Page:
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2013 CCH Whole Ball of Tax
CCH Reviews New Developments Taxpayers Need to Know
(RIVERWOODS, ILL., January 2013) – Last-minute federal tax legislation to avoid the “fiscal cliff” finally addressed many questions of uncertainty that made income tax planning and preparation very challenging. The recently enacted American Taxpayer Relief Act (ATRA) of 2012 contains provisions that take effect immediately and in future years. CCH, a Wolters Kluwer business and a leading global provider of tax, accounting and audit information, software and services (CCHGroup.com), takes a look at recent tax developments impacting 2012 tax returns.
“Although a lot of tax uncertainty was cleared up with long-awaited legislation finally becoming law, many of the new provisions take effect in 2013 and beyond,” said CCH Principal Federal Tax Analyst, Mark Luscombe, JD, LLM, CPA. “Taxpayers and preparers need to make sure that any new provisions or updated figures specifically apply to 2012 when filling out returns this tax season.”
Personal Exemptions, Standard Deductions
For the current 2012 tax season, the inflation-adjusted personal exemption amount that taxpayers can claim on Form 1040 is $3,800 – up $100 from 2011. The personal exemption works like a tax deduction and enables qualifying taxpayers to claim the amount and lower their taxable income. However, those who are claimed as a dependent by another taxpayer are not eligible for a personal exemption.
Standard deductions amounts are also indexed for inflation and offer taxpayers a choice of claiming standard deductions or itemized deductions, but not both. Although the IRS has released standard deduction amounts for 2013, taxpayers need to make sure they are using 2012 levels when filing returns this tax season, which include:
- Single or Married and filing separately – $5,950;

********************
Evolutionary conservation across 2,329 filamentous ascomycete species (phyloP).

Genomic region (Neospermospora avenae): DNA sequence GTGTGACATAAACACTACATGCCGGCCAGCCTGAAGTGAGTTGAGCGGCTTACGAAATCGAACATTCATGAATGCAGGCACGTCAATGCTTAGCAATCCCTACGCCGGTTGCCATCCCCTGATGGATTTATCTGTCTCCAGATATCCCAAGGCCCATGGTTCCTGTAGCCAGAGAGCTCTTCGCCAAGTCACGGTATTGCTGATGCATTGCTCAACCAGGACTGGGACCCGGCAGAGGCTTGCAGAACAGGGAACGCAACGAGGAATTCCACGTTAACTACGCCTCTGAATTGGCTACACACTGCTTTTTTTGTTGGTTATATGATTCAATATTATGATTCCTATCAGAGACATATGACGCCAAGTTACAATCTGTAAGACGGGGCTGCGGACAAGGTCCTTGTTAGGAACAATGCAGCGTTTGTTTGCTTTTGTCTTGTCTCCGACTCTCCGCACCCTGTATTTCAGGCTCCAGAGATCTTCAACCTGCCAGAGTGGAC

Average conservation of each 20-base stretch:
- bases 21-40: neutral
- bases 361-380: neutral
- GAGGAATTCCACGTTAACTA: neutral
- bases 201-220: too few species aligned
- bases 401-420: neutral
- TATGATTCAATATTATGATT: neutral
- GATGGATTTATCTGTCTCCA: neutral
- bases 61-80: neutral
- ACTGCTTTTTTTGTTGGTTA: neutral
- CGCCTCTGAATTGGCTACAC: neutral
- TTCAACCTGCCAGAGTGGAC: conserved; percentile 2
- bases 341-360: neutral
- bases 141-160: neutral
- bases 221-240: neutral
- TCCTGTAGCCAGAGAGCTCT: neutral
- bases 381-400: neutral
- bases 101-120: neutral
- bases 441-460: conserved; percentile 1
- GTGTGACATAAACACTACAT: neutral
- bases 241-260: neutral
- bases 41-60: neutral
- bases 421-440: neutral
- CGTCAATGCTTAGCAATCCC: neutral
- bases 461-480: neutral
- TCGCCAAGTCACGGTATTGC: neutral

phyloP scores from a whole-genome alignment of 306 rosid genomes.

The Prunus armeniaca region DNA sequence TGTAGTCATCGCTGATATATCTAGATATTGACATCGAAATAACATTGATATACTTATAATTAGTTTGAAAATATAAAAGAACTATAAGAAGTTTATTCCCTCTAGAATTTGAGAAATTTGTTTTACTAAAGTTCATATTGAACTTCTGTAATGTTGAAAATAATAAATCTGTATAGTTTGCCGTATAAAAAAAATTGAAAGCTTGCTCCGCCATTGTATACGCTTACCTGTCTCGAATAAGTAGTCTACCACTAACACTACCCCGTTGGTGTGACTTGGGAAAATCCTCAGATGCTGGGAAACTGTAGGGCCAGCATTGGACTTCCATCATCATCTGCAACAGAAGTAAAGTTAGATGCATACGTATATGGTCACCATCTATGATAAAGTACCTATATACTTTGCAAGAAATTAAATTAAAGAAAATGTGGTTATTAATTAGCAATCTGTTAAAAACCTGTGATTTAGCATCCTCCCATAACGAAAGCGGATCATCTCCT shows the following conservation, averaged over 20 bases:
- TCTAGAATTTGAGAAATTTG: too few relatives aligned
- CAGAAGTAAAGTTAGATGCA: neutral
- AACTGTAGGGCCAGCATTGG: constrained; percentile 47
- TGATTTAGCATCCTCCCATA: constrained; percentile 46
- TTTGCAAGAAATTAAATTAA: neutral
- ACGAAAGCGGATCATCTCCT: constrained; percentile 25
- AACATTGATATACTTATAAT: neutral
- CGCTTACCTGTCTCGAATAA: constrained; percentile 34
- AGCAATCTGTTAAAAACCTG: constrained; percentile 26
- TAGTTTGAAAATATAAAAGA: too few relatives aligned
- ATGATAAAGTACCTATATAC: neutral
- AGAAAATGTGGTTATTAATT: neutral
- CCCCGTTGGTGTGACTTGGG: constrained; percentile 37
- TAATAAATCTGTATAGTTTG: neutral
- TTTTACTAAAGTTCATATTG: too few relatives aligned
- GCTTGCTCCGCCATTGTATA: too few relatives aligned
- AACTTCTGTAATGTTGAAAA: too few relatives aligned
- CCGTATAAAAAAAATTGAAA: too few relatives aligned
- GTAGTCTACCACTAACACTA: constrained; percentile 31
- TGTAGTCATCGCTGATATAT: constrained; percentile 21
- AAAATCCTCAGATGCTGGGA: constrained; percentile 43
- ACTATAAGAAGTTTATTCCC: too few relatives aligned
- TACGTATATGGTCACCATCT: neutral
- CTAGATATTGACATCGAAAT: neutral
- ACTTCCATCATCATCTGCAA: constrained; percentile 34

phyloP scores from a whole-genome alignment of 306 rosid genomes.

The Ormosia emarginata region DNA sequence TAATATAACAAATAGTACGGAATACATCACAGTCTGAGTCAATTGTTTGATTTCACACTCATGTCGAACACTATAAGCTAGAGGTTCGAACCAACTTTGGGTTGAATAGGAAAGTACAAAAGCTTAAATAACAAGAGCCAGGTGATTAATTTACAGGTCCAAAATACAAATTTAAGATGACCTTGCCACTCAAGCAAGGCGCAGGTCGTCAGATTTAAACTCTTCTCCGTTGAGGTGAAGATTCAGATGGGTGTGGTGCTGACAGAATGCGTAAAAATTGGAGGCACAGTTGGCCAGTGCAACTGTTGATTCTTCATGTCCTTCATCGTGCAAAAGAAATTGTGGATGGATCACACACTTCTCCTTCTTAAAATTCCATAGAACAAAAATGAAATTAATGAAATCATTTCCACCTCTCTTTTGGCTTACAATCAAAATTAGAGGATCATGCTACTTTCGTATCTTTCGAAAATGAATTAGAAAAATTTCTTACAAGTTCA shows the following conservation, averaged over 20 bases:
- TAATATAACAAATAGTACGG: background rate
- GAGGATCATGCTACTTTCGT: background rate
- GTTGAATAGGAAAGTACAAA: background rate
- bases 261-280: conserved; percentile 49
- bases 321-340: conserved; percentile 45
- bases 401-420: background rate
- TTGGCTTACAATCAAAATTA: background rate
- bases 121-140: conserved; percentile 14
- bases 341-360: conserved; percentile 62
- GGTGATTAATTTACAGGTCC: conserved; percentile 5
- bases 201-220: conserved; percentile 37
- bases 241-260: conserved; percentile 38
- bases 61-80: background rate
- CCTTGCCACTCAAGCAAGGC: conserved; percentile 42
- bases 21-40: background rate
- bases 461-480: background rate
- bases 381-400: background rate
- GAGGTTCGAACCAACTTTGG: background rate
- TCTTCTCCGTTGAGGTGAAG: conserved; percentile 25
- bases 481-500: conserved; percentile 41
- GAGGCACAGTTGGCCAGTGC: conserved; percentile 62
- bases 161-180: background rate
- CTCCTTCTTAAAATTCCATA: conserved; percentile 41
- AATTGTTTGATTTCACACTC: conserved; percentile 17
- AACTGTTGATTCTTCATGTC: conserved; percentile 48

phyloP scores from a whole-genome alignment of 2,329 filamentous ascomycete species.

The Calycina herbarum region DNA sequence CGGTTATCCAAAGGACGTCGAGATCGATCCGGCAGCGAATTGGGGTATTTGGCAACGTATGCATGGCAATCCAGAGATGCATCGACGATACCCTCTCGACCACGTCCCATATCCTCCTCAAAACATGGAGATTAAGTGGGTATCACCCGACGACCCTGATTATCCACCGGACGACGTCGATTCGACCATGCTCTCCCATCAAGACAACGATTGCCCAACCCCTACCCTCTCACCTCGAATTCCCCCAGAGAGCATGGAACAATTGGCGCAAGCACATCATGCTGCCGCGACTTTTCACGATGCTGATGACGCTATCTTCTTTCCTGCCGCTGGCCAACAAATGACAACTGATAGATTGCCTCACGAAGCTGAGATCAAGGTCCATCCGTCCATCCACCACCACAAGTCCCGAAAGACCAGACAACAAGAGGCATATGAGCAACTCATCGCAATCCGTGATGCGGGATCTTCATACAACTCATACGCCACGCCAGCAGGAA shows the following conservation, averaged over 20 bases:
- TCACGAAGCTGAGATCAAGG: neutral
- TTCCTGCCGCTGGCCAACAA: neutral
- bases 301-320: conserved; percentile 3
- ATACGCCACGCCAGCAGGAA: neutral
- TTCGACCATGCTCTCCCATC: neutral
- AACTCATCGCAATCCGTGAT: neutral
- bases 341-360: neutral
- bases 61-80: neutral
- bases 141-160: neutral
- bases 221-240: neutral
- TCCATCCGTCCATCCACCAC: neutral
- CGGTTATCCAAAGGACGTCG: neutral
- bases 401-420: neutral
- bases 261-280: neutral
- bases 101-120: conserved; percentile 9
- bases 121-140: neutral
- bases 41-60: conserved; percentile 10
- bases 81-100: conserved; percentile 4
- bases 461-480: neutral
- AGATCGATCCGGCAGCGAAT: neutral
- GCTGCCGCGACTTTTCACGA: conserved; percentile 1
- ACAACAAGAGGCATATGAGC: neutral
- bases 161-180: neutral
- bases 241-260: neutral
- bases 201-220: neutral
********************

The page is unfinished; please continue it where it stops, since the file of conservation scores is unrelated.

- Head of household – $8,700;
- Married and filing jointly and Qualifying widow or widower – $11,900; and
- Qualifying dependent – $950 - $5,950.
IRS guidelines apply for qualifying children and qualifying relatives who may be claimed as dependents. Taxpayers may also be eligible for additional tax credits related to their qualified dependents, such as the child and dependent care tax credit.
Permanent AMT Relief
With the ATRA’s passage, alternative minimum tax (AMT) exemption amounts were “patched” retroactively for 2012 and increased with an annual inflation adjustment to the exemption amounts for future years. That benefitted more than 25 million taxpayers who would have been impacted by an automatic return to previous AMT levels.
The new 2012 tax season AMT exemption amounts are:
- $50,600 for unmarried individuals;
- $78,750 for married taxpayers filing jointly and surviving spouses; and
- $39,375 for married taxpayers filing separately.
The ATRA also provides that all nonrefundable personal credits are allowed to the full extent of a taxpayer’s regular tax and AMT liability, effective for tax years beginning after 2011. Generally, taxpayers may be subject to the AMT if their taxable income for regular tax purposes plus any adjustments and tax preference items results in an amount higher than the AMT exemption amount.
Mortgage Debt Relief Act Extension
Passage of the ATRA also included a deadline extension of the Mortgage Debt Relief Act to the end of 2013. The act helps homeowners who are underwater on their mortgages – where the value of their homes is now less than the original purchase price – and could be facing foreclosure.
Extending the Act now allows struggling homeowners to proceed with a short sale, loan modification or other qualified transaction where a lender agrees to cancel mortgage debt – without the canceled debt being considered taxable income. Had an extension not been approved, homeowners would have had to include canceled debt amounts as part of their taxable income.
For 2012, newly adoptive parents are eligible to claim a tax credit up to $12,650 per child (increases to $12,970 for 2013). The phase out range for 2012 is $189,710 to $229,710; for 2013, $194,580 to $234,580. It is the largest nonrefundable tax credit available to individuals. Those claiming the credit on their income taxes must file Form 8839 and include an adoption order or decree with their return. Documentation of other qualified adoption expenses may also be required.
To see a short video interview with Mark Luscombe discussing further details about tax changes for 2012 returns, please click here.
About CCH, a Wolters Kluwer business
CCH, a Wolters Kluwer business (CCHGroup.com) is a leading global provider of tax, accounting and audit information, software and services. Celebrating its 100th anniversary in 2013, CCH has served tax, accounting and business professionals since 1913. Among its market-leading solutions are the ProSystem fx® Suite, CCH Integrator™, CCH® IntelliConnect®, Accounting Research Manager® and the U.S. Master Tax Guide®. CCH is based in Riverwoods, Ill. Follow us on Twitter @CCHMediaHelp. Wolters Kluwer (www.wolterskluwer.com) is a market-leading global information services company. Wolters Kluwer is headquartered in Alphen aan den Rijn, the Netherlands. Its shares are quoted on Euronext Amsterdam (WKL) and are included in the AEX and Euronext 100 indices.